Tuesday, April 9, 2013

Running from Abaddon (Part III)



We landed in Yaoundé after sunset.  Cpl Moye met us at the airport with a Cameroonian driver named Ambrose who piloted our Chevy Blazer, diplomatic plates. At 2500 feet above sea level, it was cooler here than at the coast.  We drove north in the African dark, up the winding N2 highway on a bouncing three-mile trek from the airport to the embassy.

We were tired, dehydrated, and hung-over – not only from our recent night at the Command Post, but from the half-dozen Bloody Marys we’d had on the flight.  I rationalized that a combination of “hair of the dog,” tomato juice, and celery sticks was the perfect prescription for a genius flying into central Africa with an open head wound.





After a stop at the embassy to drop off our orders, Ambrose drove us to the Marine House, a walled compound that served as residence to the five Marine watchstanders.  Just inside, we found a beautiful hand-tooled bar, 20 feet long, images of Africans threshing and plowing, scrolled and carved into the dark and varnished wood.  The mirrored back wall was fully stocked with bourbon, scotch, vodka, rum, and tequila. Whatever you want.  Moye opened a fridge and popped the caps on a couple cold bottles of beer with “33” on the label.


“Tron-twa,” he said, handing an iced bottle to me and one to Wertjes and taking a long pull off his own.  “Vietnamese brew.  Pretty good stuff.”

We were looking forward to dropping our trash, showering off, kicking back with our new best friends and some drinks, and getting to know the lay of the land. 

A three-tone alert went off on a radio in the upstairs hallway.  “Dogwood, Dogwood... this is Sawmill.  REACT.  I say again, REACT.”  I heard Cpl Jon Wood answer the radio. “Sawmill, this is Dogwood.  REACT.  Copy.  En route.” 

Moye set his beer down on the bar and said, “C’mon.  Gotta go.”   Dark of night, 14 hours on a plane, five airports and two layovers, hung over, beer percolating in our bellies, scalp split open and probably still seeping, and we take off running through the side streets of some African town three degrees north of the equator.  Splendid.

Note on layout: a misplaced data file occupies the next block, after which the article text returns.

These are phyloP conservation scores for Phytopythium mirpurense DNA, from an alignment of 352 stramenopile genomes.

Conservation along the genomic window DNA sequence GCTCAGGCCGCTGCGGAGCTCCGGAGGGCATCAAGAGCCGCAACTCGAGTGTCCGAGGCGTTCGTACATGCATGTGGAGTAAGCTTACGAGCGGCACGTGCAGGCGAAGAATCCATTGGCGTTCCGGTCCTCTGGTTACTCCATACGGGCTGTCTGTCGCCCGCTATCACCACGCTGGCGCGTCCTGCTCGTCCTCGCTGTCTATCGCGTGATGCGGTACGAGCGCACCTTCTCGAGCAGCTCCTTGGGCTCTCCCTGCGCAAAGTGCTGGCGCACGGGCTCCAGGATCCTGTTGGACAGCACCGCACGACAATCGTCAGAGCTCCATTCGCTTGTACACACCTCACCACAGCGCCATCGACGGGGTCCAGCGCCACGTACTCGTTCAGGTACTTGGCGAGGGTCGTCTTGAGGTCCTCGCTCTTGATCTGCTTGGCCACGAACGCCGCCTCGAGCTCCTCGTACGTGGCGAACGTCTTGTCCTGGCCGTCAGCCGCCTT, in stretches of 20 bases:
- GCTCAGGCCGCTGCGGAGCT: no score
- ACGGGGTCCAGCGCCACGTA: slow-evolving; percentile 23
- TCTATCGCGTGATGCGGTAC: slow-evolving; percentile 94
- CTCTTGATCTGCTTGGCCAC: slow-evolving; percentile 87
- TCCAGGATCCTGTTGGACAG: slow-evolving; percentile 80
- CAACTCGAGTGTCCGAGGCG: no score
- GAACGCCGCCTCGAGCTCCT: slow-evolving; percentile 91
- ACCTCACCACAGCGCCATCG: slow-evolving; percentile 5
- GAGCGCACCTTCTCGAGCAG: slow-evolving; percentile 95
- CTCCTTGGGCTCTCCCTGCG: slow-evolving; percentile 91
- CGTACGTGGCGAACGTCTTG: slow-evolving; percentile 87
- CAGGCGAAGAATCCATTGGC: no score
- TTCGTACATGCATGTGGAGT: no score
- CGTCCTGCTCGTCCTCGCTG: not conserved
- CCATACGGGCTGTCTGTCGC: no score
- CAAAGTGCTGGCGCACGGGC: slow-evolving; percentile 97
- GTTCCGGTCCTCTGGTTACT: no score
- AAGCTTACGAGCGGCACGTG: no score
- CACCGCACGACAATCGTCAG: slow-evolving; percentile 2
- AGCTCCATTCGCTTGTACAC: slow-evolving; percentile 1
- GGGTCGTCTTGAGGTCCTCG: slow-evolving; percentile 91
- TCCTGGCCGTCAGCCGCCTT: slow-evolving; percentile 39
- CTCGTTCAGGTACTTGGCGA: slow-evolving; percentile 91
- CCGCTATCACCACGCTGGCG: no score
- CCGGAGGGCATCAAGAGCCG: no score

“The fuck we doing?” Wertjes and I interrogated Moye as we hot-footed it down the street with the other Marines:  Cpl Wood, Sgt Milton Hogan, and Sgt Dwayne Scott.  I noticed that even now, running in the dark and in the spur of the moment, five Marines running together tend to form into two columns and synchronize their step.  Left, right.  Left, right.

“REACT,” Moye said between breaths. “Simulated riot, embassy intrusion, bomb search.  Supposed to have one every month.” He huffed, but kept a good pace.  “CO’s coming in two days for inspection and we haven’t had a REACT since March.  Fucking staff sergeant waiting t’the last goddamn minute.”

“How far?” I said, my mouth dry and my head throbbing and that Tron-twa starting to bubble up my gullet.   “’Bout three miles. Play it worst-case scenario. No vehicles.  Gotta run it,” Moye said.  I heard Wertjes mutter “goddammit.”

(to be continued...)


Next:

     Part IV
     Part V
     Part VI
     Conclusion

Previous:

     Part I
     Part II


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